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HOPE: Road tripping for donuts

I asked my husband to give me a bouquet of donuts for Valentine's Day. I have my priorities straight. Donuts are just about a perfect food. They can be cakey, they can be yeasty, they can be frosted, and they can be sprinkled. And even the holes ...

1291974+Jackie Hope.jpg
Jackie Hope

I asked my husband to give me a bouquet of donuts for Valentine's Day. I have my priorities straight.

Donuts are just about a perfect food. They can be cakey, they can be yeasty, they can be frosted, and they can be sprinkled. And even the holes in the middle are little bites of deliciousness.

Donuts have been with us a long time. They were probably brought to America by Dutch settlers in New York. The Dutch called them olykoek, which translates as "oily cake."

I totally prefer Washington Irving's name for them, dough-nuts, in his 1809 book, "A History of New York from the Beginning of the World to the End of the Dutch Dynasty." Ol' Washington must have been pretty impressed with those oily delicacies, if he thought them important enough to include in his history of New York.

Doughnut was shortened to donut in the early 20th century, and Dunkin' Donuts was the first company to use the abbreviated spelling. Dunkin' Donuts has been frying up their delicacies since 1950, and we recently began a long-distance love affair with Dunkin'.

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We have been doing a lot of driving back and forth to Rochester, MN lately. And on our first trip we discovered Dunkin' Donuts just around the corner from our hotel.

There were Dunkin' signs and arrows in the hotel lobby, pointing us toward the basement level food court and shops. In the hotel basement we found more signs and arrows, directing us to keep walking past the fancy-schmancy boutiques. We finally came to the end of the shops, and more signs pointed us through tunnels under the hotel.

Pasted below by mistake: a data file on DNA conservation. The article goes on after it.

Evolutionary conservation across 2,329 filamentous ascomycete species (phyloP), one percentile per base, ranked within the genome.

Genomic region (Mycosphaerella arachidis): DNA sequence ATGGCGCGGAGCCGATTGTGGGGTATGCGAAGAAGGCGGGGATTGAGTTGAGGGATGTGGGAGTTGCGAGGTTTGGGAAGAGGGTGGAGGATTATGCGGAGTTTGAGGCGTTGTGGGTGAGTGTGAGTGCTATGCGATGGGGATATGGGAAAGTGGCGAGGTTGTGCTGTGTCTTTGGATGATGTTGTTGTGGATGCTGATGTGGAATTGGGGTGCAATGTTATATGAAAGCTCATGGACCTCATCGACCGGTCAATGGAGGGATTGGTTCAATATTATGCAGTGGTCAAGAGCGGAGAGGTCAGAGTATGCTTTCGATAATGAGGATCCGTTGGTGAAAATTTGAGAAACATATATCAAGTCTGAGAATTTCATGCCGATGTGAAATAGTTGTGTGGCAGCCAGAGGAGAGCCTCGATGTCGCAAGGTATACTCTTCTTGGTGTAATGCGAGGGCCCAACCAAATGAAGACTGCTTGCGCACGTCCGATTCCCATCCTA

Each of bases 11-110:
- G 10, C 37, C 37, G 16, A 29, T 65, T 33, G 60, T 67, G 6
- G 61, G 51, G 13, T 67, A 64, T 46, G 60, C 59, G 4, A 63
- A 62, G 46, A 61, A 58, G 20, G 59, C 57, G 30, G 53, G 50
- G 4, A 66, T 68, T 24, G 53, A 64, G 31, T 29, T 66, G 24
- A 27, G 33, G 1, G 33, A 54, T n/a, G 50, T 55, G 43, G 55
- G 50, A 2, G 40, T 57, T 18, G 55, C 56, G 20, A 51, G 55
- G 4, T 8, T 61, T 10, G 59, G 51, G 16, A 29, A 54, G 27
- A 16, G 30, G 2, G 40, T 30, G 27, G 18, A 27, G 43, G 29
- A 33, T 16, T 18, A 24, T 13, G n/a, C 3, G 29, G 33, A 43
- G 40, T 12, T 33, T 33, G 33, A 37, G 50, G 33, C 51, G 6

Then we entered a narrow service hall, with tiny doors that looked like something from "Alice in Wonderland." Strange? Oh yeah. But we were hot on the trail of donuts.

Finally we emerged into another basement shopping area, and Dunkin' pointed us up a flight of stairs and into the back door of donut nirvana: our first experience of Dunkin' Donuts. Two French donuts, one chocolate donut, and one old fashioned cake donut later, we were hooked.

But our donut greed did not stop with Dunkin'. As soon as we left Rochester, we were jonesing for more donuts.

Now, there are little Casey's General Stores in nearly every small town in Minnesota, South Dakota, and eastern North Dakota. And in every Casey's Store there are freshly baked donuts. We stopped at the first Casey's just west of Rochester, and we each bought one donut. At the second Casey's store we each bought two donuts. By the third Casey's store, we were on such a sugar rush that we didn't dare stop the car.

Several hours later the donut high had worn off, and we were desperately looking for another Casey's. But OMGoodness, there was not a Casey's to be found. In total desperation, we made a quick trip to the Quick Trip store in Hutchinson, MN. Quick Trip had a Wall of Pastries. Donuts and fritters and cookies. Oh my.

We now have our Donut Route to Rochester and back finely plotted.

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We exert extreme will power, and wait until we get to Valley City, where Petro Serve has maple frosted cake donuts to die for. In Minnesota the Casey's Stores have prime quality French donuts, and Quick Trip is great for jelly donuts.

But our first love is still Dunkin' Donuts in Rochester. A long-distance love affair, to be sure, but so worth the 700 mile trip.

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